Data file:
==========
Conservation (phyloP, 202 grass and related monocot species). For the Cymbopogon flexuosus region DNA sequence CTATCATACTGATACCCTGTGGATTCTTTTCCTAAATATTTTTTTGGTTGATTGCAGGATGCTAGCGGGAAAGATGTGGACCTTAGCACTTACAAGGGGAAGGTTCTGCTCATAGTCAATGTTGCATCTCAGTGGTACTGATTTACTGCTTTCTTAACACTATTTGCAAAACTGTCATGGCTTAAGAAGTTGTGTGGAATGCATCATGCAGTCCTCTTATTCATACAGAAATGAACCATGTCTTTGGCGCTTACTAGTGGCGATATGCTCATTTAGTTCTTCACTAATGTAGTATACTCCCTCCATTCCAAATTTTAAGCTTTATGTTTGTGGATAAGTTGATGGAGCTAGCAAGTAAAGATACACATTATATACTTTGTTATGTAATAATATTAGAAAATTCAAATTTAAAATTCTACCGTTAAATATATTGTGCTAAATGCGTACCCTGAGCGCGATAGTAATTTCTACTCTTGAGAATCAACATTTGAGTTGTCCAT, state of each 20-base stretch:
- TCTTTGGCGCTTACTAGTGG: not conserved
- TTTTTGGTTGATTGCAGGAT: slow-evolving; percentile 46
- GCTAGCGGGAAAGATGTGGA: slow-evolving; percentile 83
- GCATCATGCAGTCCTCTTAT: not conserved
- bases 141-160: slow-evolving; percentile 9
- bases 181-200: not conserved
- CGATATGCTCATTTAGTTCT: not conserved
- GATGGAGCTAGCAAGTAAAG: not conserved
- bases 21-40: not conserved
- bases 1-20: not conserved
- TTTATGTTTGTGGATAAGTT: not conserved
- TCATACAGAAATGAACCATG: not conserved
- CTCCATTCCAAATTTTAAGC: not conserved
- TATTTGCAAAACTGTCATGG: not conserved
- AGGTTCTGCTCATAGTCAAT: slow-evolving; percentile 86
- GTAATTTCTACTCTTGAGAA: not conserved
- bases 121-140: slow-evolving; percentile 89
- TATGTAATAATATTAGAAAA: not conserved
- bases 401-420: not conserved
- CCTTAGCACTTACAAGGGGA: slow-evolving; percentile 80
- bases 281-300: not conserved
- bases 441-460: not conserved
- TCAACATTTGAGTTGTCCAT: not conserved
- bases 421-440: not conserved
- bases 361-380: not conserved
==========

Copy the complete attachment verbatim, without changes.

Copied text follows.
Conservation (phyloP, 202 grass and related monocot species). For the Cymbopogon flexuosus region DNA sequence CTATCATACTGATACCCTGTGGATTCTTTTCCTAAATATTTTTTTGGTTGATTGCAGGATGCTAGCGGGAAAGATGTGGACCTTAGCACTTACAAGGGGAAGGTTCTGCTCATAGTCAATGTTGCATCTCAGTGGTACTGATTTACTGCTTTCTTAACACTATTTGCAAAACTGTCATGGCTTAAGAAGTTGTGTGGAATGCATCATGCAGTCCTCTTATTCATACAGAAATGAACCATGTCTTTGGCGCTTACTAGTGGCGATATGCTCATTTAGTTCTTCACTAATGTAGTATACTCCCTCCATTCCAAATTTTAAGCTTTATGTTTGTGGATAAGTTGATGGAGCTAGCAAGTAAAGATACACATTATATACTTTGTTATGTAATAATATTAGAAAATTCAAATTTAAAATTCTACCGTTAAATATATTGTGCTAAATGCGTACCCTGAGCGCGATAGTAATTTCTACTCTTGAGAATCAACATTTGAGTTGTCCAT, state of each 20-base stretch:
- TCTTTGGCGCTTACTAGTGG: not conserved
- TTTTTGGTTGATTGCAGGAT: slow-evolving; percentile 46
- GCTAGCGGGAAAGATGTGGA: slow-evolving; percentile 83
- GCATCATGCAGTCCTCTTAT: not conserved
- bases 141-160: slow-evolving; percentile 9
- bases 181-200: not conserved
- CGATATGCTCATTTAGTTCT: not conserved
- GATGGAGCTAGCAAGTAAAG: not conserved
- bases 21-40: not conserved
- bases 1-20: not conserved
- TTTATGTTTGTGGATAAGTT: not conserved
- TCATACAGAAATGAACCATG: not conserved
- CTCCATTCCAAATTTTAAGC: not conserved
- TATTTGCAAAACTGTCATGG: not conserved
- AGGTTCTGCTCATAGTCAAT: slow-evolving; percentile 86
- GTAATTTCTACTCTTGAGAA: not conserved
- bases 121-140: slow-evolving; percentile 89
- TATGTAATAATATTAGAAAA: not conserved
- bases 401-420: not conserved
- CCTTAGCACTTACAAGGGGA: slow-evolving; percentile 80
- bases 281-300: not conserved
- bases 441-460: not conserved
- TCAACATTTGAGTTGTCCAT: not conserved
- bases 421-440: not conserved
- bases 361-380: not conserved